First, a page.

When users are completing a multi-step process (such as making a purchase), incorporate the title of each step on the button that leads to it. This will keep users aware of how far along they are in the process and eliminates the need for ‘progress indicators’. Additionally, breadcrumb trails and footers are also minimized to the most relevant links available, rather than a comprehensive list.

That said, all information on your site should be a maximum of three pages deep. More than three pages and you run the risk of frustrated users getting lost in your website without having found exactly what they need.

7. Capitalize On Location

Mobile web marketing offers a number of strategies to help you directly enhance sales. Location tracking is one of them. Since most mobiles can auto-detect the location of a user, this allows you to send out location-specific offers, opportunities and search results. This works even better if users have already indicated their preferences, allowing you to return personalized results.

8. The Social Media Side

Social media is an excellent mobile marketing opportunity with 2 in every 10 users accessing a social network via a mobile device. Since most social media already have well-designed mobile portals, the emphasis needs to be on the content of your page.

Contests, submission forums and other interactive strategies work exceedingly well on a mobile platform due to the versatility and portability of the device.

9. Integrated Functionality

In the heady maelstrom of technology that goes into a smart phone we tend to forget their basic functions – phone calls. Integrate your mobile website with calling and text messaging by placing your toll-free international phone number on the site. This allows users to telephone order a product or engage a service at the press of a button (i.e., without having to manually dial the number).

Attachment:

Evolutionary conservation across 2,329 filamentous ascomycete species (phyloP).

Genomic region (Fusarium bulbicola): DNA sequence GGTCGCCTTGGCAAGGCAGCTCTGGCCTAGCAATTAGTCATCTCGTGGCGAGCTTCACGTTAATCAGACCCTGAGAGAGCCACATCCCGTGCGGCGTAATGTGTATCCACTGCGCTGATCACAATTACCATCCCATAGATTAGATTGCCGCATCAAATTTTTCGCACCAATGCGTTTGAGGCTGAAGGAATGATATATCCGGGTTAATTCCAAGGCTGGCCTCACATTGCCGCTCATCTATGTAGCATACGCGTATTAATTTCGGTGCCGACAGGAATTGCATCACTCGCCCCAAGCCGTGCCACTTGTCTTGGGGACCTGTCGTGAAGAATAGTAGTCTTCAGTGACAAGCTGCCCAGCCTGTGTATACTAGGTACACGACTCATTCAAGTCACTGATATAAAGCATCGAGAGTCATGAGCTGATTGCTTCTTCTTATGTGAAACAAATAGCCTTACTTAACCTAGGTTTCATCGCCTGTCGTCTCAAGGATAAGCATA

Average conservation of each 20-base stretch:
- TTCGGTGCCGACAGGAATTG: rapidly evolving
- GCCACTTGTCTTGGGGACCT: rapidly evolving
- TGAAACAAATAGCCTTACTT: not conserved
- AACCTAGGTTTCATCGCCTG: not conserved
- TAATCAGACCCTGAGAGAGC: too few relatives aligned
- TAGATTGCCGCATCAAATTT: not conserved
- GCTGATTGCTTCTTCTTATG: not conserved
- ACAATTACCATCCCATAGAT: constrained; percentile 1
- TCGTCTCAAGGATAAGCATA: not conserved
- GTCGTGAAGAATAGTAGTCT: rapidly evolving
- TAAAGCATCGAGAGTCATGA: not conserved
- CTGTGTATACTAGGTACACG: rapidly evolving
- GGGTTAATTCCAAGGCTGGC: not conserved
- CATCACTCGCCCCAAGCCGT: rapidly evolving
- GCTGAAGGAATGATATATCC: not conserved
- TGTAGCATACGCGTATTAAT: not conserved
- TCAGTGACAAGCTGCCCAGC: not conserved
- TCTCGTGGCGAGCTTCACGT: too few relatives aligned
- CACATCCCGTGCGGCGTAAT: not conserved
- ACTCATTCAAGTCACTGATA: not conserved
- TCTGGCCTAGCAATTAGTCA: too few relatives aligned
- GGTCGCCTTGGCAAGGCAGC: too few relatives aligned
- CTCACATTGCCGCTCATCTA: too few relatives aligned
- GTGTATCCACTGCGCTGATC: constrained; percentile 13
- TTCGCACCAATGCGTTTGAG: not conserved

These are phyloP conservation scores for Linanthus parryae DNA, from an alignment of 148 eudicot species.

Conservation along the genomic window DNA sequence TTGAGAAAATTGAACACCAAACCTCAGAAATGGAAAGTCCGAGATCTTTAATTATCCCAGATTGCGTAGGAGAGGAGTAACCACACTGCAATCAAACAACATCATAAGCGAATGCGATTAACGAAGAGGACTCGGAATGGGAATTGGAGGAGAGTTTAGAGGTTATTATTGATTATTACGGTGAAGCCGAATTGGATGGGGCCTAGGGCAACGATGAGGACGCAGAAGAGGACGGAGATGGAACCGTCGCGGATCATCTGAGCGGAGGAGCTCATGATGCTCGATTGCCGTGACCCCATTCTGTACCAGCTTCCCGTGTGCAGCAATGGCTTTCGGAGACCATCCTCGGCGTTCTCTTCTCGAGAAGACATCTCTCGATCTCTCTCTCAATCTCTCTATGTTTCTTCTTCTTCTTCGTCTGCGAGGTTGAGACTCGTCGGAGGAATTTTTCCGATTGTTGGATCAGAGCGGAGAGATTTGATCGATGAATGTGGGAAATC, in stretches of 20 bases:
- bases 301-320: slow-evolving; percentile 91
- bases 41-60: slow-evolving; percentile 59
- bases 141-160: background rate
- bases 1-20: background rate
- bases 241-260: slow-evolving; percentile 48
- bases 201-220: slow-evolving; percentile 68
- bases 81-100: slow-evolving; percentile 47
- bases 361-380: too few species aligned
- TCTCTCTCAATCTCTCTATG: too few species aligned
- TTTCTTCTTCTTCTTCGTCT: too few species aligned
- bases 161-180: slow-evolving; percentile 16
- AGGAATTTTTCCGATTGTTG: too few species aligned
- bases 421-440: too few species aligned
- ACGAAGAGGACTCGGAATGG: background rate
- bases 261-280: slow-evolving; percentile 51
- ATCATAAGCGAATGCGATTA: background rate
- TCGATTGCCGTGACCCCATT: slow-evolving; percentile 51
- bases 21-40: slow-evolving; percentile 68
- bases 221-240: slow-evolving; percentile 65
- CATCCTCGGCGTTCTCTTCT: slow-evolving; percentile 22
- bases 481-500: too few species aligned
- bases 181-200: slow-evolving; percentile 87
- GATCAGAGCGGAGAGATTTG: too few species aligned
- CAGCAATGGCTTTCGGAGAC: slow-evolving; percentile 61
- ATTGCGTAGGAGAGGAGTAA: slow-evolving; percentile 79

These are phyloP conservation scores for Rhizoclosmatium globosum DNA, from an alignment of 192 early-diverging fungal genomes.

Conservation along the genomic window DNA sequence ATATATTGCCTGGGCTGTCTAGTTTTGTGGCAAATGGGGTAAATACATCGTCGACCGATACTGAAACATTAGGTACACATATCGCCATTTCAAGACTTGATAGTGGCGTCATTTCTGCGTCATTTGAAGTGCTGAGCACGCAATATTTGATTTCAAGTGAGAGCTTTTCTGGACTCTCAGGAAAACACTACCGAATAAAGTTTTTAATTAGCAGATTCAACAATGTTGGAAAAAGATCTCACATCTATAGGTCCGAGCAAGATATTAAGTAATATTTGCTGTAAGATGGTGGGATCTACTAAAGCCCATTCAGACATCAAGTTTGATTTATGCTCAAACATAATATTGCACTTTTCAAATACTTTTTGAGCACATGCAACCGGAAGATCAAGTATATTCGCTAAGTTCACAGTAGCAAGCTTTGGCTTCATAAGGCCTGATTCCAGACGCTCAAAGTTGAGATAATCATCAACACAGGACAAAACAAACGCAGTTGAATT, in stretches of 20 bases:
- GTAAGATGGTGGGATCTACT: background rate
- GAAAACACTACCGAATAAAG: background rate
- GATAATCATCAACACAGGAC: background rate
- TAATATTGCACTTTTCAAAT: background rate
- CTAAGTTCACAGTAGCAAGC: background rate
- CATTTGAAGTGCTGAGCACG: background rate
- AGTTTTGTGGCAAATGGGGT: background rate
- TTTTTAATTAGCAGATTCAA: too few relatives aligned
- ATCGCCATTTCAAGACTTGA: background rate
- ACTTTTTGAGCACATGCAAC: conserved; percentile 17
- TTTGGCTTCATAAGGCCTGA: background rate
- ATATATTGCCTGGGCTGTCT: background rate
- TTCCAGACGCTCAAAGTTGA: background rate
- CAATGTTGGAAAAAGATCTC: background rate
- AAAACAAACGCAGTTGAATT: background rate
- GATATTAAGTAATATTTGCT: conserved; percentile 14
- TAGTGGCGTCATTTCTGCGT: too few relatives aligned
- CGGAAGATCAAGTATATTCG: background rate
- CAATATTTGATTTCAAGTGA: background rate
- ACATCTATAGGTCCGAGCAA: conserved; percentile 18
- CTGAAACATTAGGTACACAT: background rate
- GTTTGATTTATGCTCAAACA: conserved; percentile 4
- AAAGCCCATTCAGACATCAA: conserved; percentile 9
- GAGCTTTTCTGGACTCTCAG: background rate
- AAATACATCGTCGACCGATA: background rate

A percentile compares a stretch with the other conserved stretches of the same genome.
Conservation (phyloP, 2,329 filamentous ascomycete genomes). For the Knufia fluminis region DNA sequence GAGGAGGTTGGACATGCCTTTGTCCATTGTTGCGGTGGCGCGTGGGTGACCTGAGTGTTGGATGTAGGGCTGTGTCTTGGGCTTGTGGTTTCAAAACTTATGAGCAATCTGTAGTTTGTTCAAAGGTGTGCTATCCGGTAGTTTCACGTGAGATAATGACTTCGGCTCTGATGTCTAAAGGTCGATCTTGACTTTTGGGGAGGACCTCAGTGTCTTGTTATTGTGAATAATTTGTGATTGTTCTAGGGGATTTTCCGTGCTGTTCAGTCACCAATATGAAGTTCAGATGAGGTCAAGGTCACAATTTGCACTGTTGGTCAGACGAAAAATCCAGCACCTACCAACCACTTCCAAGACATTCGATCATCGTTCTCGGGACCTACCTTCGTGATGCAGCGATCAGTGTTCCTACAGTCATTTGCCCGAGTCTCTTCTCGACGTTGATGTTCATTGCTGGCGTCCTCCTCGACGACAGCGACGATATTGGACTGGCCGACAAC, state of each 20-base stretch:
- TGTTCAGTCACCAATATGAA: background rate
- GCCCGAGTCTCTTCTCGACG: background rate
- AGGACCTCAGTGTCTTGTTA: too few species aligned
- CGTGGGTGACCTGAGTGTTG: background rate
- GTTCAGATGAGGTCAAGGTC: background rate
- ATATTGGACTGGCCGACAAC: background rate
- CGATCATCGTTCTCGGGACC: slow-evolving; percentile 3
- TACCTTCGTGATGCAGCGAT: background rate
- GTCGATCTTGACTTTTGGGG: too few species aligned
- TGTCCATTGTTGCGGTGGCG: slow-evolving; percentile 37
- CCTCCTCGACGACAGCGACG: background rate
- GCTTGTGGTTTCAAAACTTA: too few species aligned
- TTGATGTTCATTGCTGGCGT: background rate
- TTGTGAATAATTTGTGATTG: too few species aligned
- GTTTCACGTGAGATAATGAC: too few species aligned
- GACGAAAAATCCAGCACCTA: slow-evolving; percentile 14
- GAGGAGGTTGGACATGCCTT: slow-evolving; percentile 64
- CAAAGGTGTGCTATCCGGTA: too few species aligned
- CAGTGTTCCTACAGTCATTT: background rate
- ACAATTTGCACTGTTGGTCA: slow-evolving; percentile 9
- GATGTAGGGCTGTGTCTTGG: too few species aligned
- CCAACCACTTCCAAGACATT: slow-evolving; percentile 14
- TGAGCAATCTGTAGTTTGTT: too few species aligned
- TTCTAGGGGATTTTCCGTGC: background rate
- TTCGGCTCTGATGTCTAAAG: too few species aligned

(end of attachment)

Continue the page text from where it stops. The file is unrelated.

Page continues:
10. Apps, Apps & More Apps!

Creating useful applications that pertain to your product or service are a great way to enhance your brand image and drive traffic to your site. For example if you run a travel portal, try creating an app that allows users to organize their travel plans, schedules, etc. Make sure the app features an easy to use interface and that branding is prominent.

11. Percentages Vs. Pixels

One of the biggest hurdles in mobile web marketing is cross-compatibility. Smart phones come in a vast array of models and screen sizes can differ considerably. This can spell disaster for you website when it is only optimized towards a particular resolution.

However, you can bypass this problem by using percentages instead of pixels to determine the size of various layout elements in HTML. This will give you a fluid layout that can readily adapt to multiple browsers and screen sizes.

12. M-SEO!

Mobile SEO is still a nascent sphere of marketing and that alone is plenty of reason to get straight into it. A lot of mobile search engines still have to get their kinks ironed out but standard SEO practices should do you a world of good in the long run. Also, ensure that you follow W3C’s accessibility best practices. This makes your site content accessible to nearly every platform, further streamlining your marketing efforts.

If you diligently follow these strategies, your mobile website should develop into a lucrative marketing portal that will net you more customers by the day. However, keep in mind that the mobile marketing is still in its infancy. With the development of newer technologies and increased usage, your strategies will have to be versatile and quickly adaptable to sudden change.